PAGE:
First steps with Wicket


The past days I have digged deep into Wicket and spent a little less time into Cayenne. After I have managed my first steps I must say I am impressed. Both frameworks are really good and easy to learn. Wicket can be done within 3 days and Cayenne only needs a half day, then you can work with the basics and start a productive life. Of course you are not an expert but with some of the excellent blogs and the very nice community in both projects you can use everything pretty quickly.

On Wicket side I have learned quickly that you still need to write some code. The current hype tells you Wicket is like magic - everything done within 5 minutes. But in fact you have to do some work yourself. But the Wicket way of working is really nice and are much more agile than with for example Struts. Struts has a pretty procedural of thinking about web apps. Wicket is a more object oriented way. Once you have learned this difference, you are in the game.

To have a great Wicket experience you should make use of the Spring IOC container (or Guice). Wicket prepares some stuff for you and it’s very easy to integrate Spring. But even if you want to make a small application you’ll probably need it. At least for configuration management or injecting your DAOs or whatever. In my case I tried to avoid Spring to keep everything as easy as possible, but finally I gave up - some stuff is so much more easy with Wicket/Spring combination.

Wicket is not very good documented. People say, it’s to flexible to document proper. I cannot agree - look at the Spring Framework, it has a good documentation and is very flexible too. I admit it might be difficult, but it’s possible. Lucky us, there are tons of examples at the trunk and several writers run excellent blogs. I work with the new version 1.5. There is not too much information but there is a good migration page from the Wicket team which helps lots. However, please prepare to check out your versions code and look into it at a regular basis. I strongly believe that implementing Wicket without sourcecode is not so much fun. In my case, I now use the trunk version to develop and debug. Trunks are of course not recommended for production, if you are not following the recent development work, go with a tagged and stable version.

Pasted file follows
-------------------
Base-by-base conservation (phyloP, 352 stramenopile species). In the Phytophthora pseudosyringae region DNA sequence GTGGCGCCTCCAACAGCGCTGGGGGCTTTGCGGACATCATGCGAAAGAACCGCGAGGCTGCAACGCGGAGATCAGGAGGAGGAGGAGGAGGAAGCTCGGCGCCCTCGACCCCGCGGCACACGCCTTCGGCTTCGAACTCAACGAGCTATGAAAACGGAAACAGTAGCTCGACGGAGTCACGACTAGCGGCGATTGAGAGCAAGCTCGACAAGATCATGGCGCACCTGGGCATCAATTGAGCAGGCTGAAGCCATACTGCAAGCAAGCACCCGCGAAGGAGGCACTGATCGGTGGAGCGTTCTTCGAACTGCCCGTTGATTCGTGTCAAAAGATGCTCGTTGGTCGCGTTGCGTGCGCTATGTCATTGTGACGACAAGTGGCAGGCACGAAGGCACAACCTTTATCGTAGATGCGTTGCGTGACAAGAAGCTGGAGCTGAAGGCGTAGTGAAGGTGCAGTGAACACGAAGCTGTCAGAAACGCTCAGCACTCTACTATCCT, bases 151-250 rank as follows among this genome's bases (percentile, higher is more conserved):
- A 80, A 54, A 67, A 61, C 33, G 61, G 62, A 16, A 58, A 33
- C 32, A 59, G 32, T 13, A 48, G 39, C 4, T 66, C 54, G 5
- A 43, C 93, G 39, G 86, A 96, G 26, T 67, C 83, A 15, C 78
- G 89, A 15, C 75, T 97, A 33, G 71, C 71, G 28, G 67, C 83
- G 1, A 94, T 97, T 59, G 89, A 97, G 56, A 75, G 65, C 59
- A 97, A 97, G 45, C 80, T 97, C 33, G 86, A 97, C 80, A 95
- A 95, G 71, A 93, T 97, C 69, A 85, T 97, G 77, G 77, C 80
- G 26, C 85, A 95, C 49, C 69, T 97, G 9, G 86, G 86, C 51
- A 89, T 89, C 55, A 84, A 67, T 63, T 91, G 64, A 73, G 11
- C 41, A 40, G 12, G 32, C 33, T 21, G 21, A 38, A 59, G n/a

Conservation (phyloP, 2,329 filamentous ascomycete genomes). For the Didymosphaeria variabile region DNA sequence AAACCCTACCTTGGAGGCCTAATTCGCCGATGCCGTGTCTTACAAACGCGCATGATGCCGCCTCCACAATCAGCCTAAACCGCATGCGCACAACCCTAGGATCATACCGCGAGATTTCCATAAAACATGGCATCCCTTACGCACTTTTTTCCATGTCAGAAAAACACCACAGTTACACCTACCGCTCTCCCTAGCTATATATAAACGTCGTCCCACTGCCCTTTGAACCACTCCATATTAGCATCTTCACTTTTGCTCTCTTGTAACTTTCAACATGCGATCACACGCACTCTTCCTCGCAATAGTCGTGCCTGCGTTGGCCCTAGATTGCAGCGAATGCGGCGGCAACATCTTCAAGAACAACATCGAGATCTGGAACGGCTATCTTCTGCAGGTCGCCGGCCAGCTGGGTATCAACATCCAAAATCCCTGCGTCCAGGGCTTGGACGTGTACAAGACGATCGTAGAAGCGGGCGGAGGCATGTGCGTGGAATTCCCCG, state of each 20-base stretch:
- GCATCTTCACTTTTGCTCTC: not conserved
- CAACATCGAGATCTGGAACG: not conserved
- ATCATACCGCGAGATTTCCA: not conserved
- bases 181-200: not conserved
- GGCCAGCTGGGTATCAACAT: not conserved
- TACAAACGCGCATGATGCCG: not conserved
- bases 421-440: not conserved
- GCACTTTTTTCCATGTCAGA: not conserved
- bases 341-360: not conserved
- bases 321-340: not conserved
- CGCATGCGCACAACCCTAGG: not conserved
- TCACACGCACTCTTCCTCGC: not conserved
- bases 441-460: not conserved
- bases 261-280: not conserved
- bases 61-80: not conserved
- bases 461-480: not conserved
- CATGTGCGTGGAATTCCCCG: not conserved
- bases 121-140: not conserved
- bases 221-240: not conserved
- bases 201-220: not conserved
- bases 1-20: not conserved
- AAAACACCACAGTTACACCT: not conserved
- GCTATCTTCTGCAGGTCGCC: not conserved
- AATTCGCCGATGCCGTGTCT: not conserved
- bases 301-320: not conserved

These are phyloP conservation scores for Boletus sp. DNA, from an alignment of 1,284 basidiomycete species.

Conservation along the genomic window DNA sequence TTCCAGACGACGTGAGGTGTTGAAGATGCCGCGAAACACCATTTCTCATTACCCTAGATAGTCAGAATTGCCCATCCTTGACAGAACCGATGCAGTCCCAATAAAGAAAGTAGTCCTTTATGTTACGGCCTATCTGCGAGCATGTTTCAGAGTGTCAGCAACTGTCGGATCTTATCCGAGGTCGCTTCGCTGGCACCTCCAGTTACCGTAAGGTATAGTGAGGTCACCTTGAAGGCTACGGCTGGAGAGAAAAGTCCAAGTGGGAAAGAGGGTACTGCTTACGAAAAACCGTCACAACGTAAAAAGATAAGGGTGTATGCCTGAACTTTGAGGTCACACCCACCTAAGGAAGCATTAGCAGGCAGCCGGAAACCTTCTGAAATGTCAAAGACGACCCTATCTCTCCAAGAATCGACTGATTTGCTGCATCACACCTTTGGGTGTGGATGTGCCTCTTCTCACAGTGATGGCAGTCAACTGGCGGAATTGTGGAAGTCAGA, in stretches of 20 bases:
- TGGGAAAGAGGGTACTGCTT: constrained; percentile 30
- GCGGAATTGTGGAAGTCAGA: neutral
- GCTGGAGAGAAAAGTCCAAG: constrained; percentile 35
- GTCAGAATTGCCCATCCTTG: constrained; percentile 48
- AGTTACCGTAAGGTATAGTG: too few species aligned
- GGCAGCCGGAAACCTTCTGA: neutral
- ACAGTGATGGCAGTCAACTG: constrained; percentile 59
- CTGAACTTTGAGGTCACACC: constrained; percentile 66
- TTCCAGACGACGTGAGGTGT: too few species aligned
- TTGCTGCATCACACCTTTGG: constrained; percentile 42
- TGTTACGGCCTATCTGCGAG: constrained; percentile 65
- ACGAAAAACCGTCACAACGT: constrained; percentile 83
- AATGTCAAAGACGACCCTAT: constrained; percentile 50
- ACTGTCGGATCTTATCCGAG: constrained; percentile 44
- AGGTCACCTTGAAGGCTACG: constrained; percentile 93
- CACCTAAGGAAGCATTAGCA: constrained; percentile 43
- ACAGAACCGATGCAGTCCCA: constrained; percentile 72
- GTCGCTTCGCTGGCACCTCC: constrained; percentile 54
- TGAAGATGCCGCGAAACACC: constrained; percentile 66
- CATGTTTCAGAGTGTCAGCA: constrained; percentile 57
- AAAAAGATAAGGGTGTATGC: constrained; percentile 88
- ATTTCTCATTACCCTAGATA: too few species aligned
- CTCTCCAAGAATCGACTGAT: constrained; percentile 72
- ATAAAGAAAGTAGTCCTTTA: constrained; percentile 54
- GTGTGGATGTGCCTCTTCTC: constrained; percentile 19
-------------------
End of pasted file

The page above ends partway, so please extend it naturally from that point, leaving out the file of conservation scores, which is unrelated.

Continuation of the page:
Localization is a charm. There are several ways to do it, but all of them are very good. Finally it’s very easy to move the whole localization strings into a database. 100 points here.

Something I really needed some time was the whole RequestCycle and of course the Models. It was not easy to understand if you come from more the Struts-World. But after a while you can understand so huge benefits, especially when you think on all the clustering.

One of the biggest pluses is the way Wicket deals with the HTML files. You really can give out your html to your local javascript / html guru and they deliver back their stuff. You can even provide test data within wicket-tags - all of the tags get then replaced while wicket runs. This is one of the best solutions the far and the first time I can agree, that you don’t need to know Java when you are designing Wicket applications.

After all, Wicket has caught me. I am pretty sure I will have some pain as with other frameworks, but the benefits are to big to ignore. I even could integrate Cayenne within only a few hours - and I had no clue about Cayenne before.

Tags: #Apache Wicket #Java #Open Source